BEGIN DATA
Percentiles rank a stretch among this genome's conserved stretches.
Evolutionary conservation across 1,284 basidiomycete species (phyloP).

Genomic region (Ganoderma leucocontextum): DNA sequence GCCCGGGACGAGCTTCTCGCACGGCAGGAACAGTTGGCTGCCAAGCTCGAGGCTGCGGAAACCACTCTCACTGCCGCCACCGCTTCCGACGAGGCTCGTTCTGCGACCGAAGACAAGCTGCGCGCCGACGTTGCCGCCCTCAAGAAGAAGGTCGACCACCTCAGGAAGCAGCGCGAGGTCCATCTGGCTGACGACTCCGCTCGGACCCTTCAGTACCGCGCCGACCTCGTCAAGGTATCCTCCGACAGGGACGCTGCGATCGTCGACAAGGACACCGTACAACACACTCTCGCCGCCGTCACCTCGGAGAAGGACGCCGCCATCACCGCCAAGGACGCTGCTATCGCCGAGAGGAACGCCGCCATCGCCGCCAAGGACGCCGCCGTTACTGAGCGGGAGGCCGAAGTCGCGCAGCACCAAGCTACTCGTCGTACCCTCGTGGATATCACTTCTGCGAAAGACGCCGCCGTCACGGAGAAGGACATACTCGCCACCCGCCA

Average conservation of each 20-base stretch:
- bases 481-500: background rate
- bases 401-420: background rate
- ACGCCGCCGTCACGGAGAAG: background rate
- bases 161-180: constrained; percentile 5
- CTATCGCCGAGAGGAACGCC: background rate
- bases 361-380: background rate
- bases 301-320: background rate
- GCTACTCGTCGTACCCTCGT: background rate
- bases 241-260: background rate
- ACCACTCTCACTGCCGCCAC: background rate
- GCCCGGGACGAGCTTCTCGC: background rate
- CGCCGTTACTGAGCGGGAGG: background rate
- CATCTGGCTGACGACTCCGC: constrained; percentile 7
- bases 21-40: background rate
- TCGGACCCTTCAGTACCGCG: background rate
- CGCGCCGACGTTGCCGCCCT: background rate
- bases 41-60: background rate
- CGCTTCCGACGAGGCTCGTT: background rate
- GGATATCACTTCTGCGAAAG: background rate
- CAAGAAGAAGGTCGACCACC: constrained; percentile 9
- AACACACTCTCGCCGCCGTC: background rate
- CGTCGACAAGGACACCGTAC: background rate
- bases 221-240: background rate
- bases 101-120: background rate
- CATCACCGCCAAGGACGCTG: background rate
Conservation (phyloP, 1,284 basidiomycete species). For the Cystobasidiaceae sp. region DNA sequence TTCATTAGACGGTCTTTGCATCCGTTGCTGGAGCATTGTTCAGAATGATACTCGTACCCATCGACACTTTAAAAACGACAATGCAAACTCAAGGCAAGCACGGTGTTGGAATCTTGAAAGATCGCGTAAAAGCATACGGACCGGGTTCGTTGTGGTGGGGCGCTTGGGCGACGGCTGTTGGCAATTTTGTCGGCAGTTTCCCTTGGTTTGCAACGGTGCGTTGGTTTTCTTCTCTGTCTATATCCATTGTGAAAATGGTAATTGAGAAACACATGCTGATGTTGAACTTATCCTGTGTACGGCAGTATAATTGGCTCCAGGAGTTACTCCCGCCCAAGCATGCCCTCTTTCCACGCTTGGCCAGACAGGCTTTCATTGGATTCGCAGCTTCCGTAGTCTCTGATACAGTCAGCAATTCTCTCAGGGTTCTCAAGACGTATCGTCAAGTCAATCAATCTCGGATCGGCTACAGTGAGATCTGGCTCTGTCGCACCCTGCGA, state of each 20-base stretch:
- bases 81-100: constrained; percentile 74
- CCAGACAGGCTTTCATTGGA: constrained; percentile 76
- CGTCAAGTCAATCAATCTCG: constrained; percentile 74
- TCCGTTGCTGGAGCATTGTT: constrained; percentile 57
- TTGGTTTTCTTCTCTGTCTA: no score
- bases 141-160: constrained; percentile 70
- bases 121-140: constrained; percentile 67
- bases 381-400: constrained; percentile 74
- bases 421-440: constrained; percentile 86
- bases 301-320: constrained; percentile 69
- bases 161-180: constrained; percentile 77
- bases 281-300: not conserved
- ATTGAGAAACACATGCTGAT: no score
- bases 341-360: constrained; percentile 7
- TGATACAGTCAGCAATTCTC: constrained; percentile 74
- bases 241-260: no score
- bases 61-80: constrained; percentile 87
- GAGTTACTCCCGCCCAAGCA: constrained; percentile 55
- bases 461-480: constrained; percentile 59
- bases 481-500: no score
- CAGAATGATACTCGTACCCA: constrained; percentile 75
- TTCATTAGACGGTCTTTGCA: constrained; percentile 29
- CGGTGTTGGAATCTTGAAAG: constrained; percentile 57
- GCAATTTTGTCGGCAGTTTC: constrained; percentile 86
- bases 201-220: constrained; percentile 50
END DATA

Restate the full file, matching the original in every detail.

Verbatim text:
Percentiles rank a stretch among this genome's conserved stretches.
Evolutionary conservation across 1,284 basidiomycete species (phyloP).

Genomic region (Ganoderma leucocontextum): DNA sequence GCCCGGGACGAGCTTCTCGCACGGCAGGAACAGTTGGCTGCCAAGCTCGAGGCTGCGGAAACCACTCTCACTGCCGCCACCGCTTCCGACGAGGCTCGTTCTGCGACCGAAGACAAGCTGCGCGCCGACGTTGCCGCCCTCAAGAAGAAGGTCGACCACCTCAGGAAGCAGCGCGAGGTCCATCTGGCTGACGACTCCGCTCGGACCCTTCAGTACCGCGCCGACCTCGTCAAGGTATCCTCCGACAGGGACGCTGCGATCGTCGACAAGGACACCGTACAACACACTCTCGCCGCCGTCACCTCGGAGAAGGACGCCGCCATCACCGCCAAGGACGCTGCTATCGCCGAGAGGAACGCCGCCATCGCCGCCAAGGACGCCGCCGTTACTGAGCGGGAGGCCGAAGTCGCGCAGCACCAAGCTACTCGTCGTACCCTCGTGGATATCACTTCTGCGAAAGACGCCGCCGTCACGGAGAAGGACATACTCGCCACCCGCCA

Average conservation of each 20-base stretch:
- bases 481-500: background rate
- bases 401-420: background rate
- ACGCCGCCGTCACGGAGAAG: background rate
- bases 161-180: constrained; percentile 5
- CTATCGCCGAGAGGAACGCC: background rate
- bases 361-380: background rate
- bases 301-320: background rate
- GCTACTCGTCGTACCCTCGT: background rate
- bases 241-260: background rate
- ACCACTCTCACTGCCGCCAC: background rate
- GCCCGGGACGAGCTTCTCGC: background rate
- CGCCGTTACTGAGCGGGAGG: background rate
- CATCTGGCTGACGACTCCGC: constrained; percentile 7
- bases 21-40: background rate
- TCGGACCCTTCAGTACCGCG: background rate
- CGCGCCGACGTTGCCGCCCT: background rate
- bases 41-60: background rate
- CGCTTCCGACGAGGCTCGTT: background rate
- GGATATCACTTCTGCGAAAG: background rate
- CAAGAAGAAGGTCGACCACC: constrained; percentile 9
- AACACACTCTCGCCGCCGTC: background rate
- CGTCGACAAGGACACCGTAC: background rate
- bases 221-240: background rate
- bases 101-120: background rate
- CATCACCGCCAAGGACGCTG: background rate
Conservation (phyloP, 1,284 basidiomycete species). For the Cystobasidiaceae sp. region DNA sequence TTCATTAGACGGTCTTTGCATCCGTTGCTGGAGCATTGTTCAGAATGATACTCGTACCCATCGACACTTTAAAAACGACAATGCAAACTCAAGGCAAGCACGGTGTTGGAATCTTGAAAGATCGCGTAAAAGCATACGGACCGGGTTCGTTGTGGTGGGGCGCTTGGGCGACGGCTGTTGGCAATTTTGTCGGCAGTTTCCCTTGGTTTGCAACGGTGCGTTGGTTTTCTTCTCTGTCTATATCCATTGTGAAAATGGTAATTGAGAAACACATGCTGATGTTGAACTTATCCTGTGTACGGCAGTATAATTGGCTCCAGGAGTTACTCCCGCCCAAGCATGCCCTCTTTCCACGCTTGGCCAGACAGGCTTTCATTGGATTCGCAGCTTCCGTAGTCTCTGATACAGTCAGCAATTCTCTCAGGGTTCTCAAGACGTATCGTCAAGTCAATCAATCTCGGATCGGCTACAGTGAGATCTGGCTCTGTCGCACCCTGCGA, state of each 20-base stretch:
- bases 81-100: constrained; percentile 74
- CCAGACAGGCTTTCATTGGA: constrained; percentile 76
- CGTCAAGTCAATCAATCTCG: constrained; percentile 74
- TCCGTTGCTGGAGCATTGTT: constrained; percentile 57
- TTGGTTTTCTTCTCTGTCTA: no score
- bases 141-160: constrained; percentile 70
- bases 121-140: constrained; percentile 67
- bases 381-400: constrained; percentile 74
- bases 421-440: constrained; percentile 86
- bases 301-320: constrained; percentile 69
- bases 161-180: constrained; percentile 77
- bases 281-300: not conserved
- ATTGAGAAACACATGCTGAT: no score
- bases 341-360: constrained; percentile 7
- TGATACAGTCAGCAATTCTC: constrained; percentile 74
- bases 241-260: no score
- bases 61-80: constrained; percentile 87
- GAGTTACTCCCGCCCAAGCA: constrained; percentile 55
- bases 461-480: constrained; percentile 59
- bases 481-500: no score
- CAGAATGATACTCGTACCCA: constrained; percentile 75
- TTCATTAGACGGTCTTTGCA: constrained; percentile 29
- CGGTGTTGGAATCTTGAAAG: constrained; percentile 57
- GCAATTTTGTCGGCAGTTTC: constrained; percentile 86
- bases 201-220: constrained; percentile 50